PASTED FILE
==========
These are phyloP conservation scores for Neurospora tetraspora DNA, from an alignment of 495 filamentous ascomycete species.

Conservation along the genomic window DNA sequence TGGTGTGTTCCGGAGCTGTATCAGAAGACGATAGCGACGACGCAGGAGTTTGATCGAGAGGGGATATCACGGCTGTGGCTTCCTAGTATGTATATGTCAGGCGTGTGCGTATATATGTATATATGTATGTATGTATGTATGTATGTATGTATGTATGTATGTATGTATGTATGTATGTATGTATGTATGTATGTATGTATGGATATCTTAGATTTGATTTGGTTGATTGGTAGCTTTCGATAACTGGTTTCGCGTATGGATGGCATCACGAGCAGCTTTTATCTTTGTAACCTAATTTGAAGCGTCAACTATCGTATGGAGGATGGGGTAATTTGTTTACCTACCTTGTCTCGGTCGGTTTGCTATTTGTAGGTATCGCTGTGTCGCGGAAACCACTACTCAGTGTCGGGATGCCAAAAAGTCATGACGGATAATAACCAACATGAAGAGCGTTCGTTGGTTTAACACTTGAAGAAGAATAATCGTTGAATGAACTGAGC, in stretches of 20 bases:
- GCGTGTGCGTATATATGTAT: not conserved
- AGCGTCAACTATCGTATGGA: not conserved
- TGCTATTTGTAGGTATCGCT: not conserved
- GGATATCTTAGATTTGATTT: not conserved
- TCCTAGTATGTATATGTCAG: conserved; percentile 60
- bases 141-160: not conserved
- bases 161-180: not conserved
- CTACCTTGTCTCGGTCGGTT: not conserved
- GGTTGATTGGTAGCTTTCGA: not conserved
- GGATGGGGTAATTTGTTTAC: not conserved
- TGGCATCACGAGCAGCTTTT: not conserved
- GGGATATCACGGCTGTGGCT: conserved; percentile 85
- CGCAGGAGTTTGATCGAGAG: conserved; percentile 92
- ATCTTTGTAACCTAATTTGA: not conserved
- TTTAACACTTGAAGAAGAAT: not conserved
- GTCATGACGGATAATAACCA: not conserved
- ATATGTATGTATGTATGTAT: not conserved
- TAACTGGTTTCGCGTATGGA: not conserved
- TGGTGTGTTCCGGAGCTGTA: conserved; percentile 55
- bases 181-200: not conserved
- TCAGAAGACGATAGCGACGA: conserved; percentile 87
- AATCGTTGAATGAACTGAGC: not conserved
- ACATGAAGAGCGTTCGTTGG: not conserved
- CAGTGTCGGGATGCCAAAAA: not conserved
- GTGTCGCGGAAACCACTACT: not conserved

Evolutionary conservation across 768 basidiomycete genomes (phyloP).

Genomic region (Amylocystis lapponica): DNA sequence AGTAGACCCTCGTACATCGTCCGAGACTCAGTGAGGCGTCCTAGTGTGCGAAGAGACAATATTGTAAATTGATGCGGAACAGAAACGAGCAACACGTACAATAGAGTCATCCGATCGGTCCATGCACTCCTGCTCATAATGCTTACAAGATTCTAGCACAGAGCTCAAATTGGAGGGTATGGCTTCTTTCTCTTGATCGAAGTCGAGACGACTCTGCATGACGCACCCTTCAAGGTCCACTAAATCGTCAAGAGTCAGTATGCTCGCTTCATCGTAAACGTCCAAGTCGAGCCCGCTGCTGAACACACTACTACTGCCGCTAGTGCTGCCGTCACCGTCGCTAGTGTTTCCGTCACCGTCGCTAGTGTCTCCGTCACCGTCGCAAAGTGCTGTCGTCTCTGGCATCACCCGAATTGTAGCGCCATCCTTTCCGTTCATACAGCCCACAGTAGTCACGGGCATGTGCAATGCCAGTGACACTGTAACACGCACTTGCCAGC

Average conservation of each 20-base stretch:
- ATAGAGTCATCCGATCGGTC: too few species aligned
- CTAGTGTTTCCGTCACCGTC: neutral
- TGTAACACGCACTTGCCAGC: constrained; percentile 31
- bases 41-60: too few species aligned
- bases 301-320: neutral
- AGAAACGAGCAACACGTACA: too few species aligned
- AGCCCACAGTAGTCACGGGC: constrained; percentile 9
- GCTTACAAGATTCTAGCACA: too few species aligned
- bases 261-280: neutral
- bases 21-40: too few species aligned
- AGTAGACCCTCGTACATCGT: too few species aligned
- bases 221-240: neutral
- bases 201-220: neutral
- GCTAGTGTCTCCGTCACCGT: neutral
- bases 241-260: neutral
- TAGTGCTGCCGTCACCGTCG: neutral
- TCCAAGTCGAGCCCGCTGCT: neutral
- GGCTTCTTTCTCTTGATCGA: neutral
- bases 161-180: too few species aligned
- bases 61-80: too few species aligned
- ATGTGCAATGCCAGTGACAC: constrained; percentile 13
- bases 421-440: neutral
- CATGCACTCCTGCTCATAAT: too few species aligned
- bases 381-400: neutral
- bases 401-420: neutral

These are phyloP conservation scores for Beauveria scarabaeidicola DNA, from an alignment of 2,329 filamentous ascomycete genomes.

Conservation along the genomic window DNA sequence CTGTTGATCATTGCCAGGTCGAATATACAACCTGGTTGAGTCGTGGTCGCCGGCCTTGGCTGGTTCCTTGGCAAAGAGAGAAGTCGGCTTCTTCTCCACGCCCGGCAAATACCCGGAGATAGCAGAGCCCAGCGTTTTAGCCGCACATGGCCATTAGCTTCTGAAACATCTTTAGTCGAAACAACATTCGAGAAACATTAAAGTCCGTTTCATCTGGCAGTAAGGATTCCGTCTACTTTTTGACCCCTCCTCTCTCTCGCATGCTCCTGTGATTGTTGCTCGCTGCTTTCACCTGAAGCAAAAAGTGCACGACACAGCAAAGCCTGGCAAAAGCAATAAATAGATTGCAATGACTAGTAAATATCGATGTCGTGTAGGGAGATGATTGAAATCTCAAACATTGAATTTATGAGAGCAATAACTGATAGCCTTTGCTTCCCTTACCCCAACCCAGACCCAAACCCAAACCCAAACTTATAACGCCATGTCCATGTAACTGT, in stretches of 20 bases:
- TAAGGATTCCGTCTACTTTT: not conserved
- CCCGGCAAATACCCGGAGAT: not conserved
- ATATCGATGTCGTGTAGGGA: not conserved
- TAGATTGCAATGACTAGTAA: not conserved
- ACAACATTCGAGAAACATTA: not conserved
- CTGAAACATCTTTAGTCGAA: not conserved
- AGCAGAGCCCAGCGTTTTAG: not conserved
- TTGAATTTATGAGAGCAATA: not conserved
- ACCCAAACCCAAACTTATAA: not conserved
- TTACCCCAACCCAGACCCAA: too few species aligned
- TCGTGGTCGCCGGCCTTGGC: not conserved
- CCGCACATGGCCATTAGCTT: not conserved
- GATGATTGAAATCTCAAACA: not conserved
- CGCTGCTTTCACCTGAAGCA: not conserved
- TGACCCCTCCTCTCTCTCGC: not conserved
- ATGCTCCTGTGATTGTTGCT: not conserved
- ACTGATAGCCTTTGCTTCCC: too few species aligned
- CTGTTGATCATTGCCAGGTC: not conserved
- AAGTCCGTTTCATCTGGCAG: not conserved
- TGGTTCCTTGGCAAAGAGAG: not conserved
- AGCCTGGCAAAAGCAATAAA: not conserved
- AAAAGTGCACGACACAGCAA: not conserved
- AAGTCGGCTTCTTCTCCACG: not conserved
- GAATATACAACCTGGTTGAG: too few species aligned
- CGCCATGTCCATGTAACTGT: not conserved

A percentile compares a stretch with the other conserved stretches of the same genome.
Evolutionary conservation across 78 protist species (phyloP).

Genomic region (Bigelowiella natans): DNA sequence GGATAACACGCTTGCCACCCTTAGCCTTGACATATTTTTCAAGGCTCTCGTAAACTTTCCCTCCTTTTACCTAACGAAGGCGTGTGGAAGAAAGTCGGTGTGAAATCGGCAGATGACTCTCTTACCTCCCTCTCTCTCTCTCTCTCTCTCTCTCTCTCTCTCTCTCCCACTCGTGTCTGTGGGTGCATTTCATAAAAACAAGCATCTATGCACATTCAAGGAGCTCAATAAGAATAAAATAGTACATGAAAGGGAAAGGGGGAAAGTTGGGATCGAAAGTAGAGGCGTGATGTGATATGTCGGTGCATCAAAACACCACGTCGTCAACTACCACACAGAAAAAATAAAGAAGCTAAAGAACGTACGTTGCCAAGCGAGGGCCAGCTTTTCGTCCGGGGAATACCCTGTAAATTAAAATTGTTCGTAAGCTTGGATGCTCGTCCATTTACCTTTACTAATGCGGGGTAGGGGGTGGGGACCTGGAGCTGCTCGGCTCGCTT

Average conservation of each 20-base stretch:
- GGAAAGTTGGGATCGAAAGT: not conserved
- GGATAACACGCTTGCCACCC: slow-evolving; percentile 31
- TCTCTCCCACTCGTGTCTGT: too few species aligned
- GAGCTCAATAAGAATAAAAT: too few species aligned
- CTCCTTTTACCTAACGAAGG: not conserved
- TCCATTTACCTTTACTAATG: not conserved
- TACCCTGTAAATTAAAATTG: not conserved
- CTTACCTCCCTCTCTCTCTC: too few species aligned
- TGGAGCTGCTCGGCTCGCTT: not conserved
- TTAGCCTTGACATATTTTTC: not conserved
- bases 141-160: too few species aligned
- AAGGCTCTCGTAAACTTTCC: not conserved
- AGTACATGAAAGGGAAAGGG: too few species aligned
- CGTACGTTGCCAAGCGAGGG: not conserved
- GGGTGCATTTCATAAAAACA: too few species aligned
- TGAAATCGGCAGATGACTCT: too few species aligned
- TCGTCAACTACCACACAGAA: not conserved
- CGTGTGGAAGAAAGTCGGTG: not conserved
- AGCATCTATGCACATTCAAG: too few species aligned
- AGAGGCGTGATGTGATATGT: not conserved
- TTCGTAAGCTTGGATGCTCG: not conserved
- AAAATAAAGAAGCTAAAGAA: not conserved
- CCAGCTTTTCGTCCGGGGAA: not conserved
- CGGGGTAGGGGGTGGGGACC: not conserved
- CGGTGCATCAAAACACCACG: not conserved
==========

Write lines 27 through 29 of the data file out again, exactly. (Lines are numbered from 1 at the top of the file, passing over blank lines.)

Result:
- GTGTCGCGGAAACCACTACT: not conserved

Evolutionary conservation across 768 basidiomycete genomes (phyloP).

Genomic region (Amylocystis lapponica): DNA sequence AGTAGACCCTCGTACATCGTCCGAGACTCAGTGAGGCGTCCTAGTGTGCGAAGAGACAATATTGTAAATTGATGCGGAACAGAAACGAGCAACACGTACAATAGAGTCATCCGATCGGTCCATGCACTCCTGCTCATAATGCTTACAAGATTCTAGCACAGAGCTCAAATTGGAGGGTATGGCTTCTTTCTCTTGATCGAAGTCGAGACGACTCTGCATGACGCACCCTTCAAGGTCCACTAAATCGTCAAGAGTCAGTATGCTCGCTTCATCGTAAACGTCCAAGTCGAGCCCGCTGCTGAACACACTACTACTGCCGCTAGTGCTGCCGTCACCGTCGCTAGTGTTTCCGTCACCGTCGCTAGTGTCTCCGTCACCGTCGCAAAGTGCTGTCGTCTCTGGCATCACCCGAATTGTAGCGCCATCCTTTCCGTTCATACAGCCCACAGTAGTCACGGGCATGTGCAATGCCAGTGACACTGTAACACGCACTTGCCAGC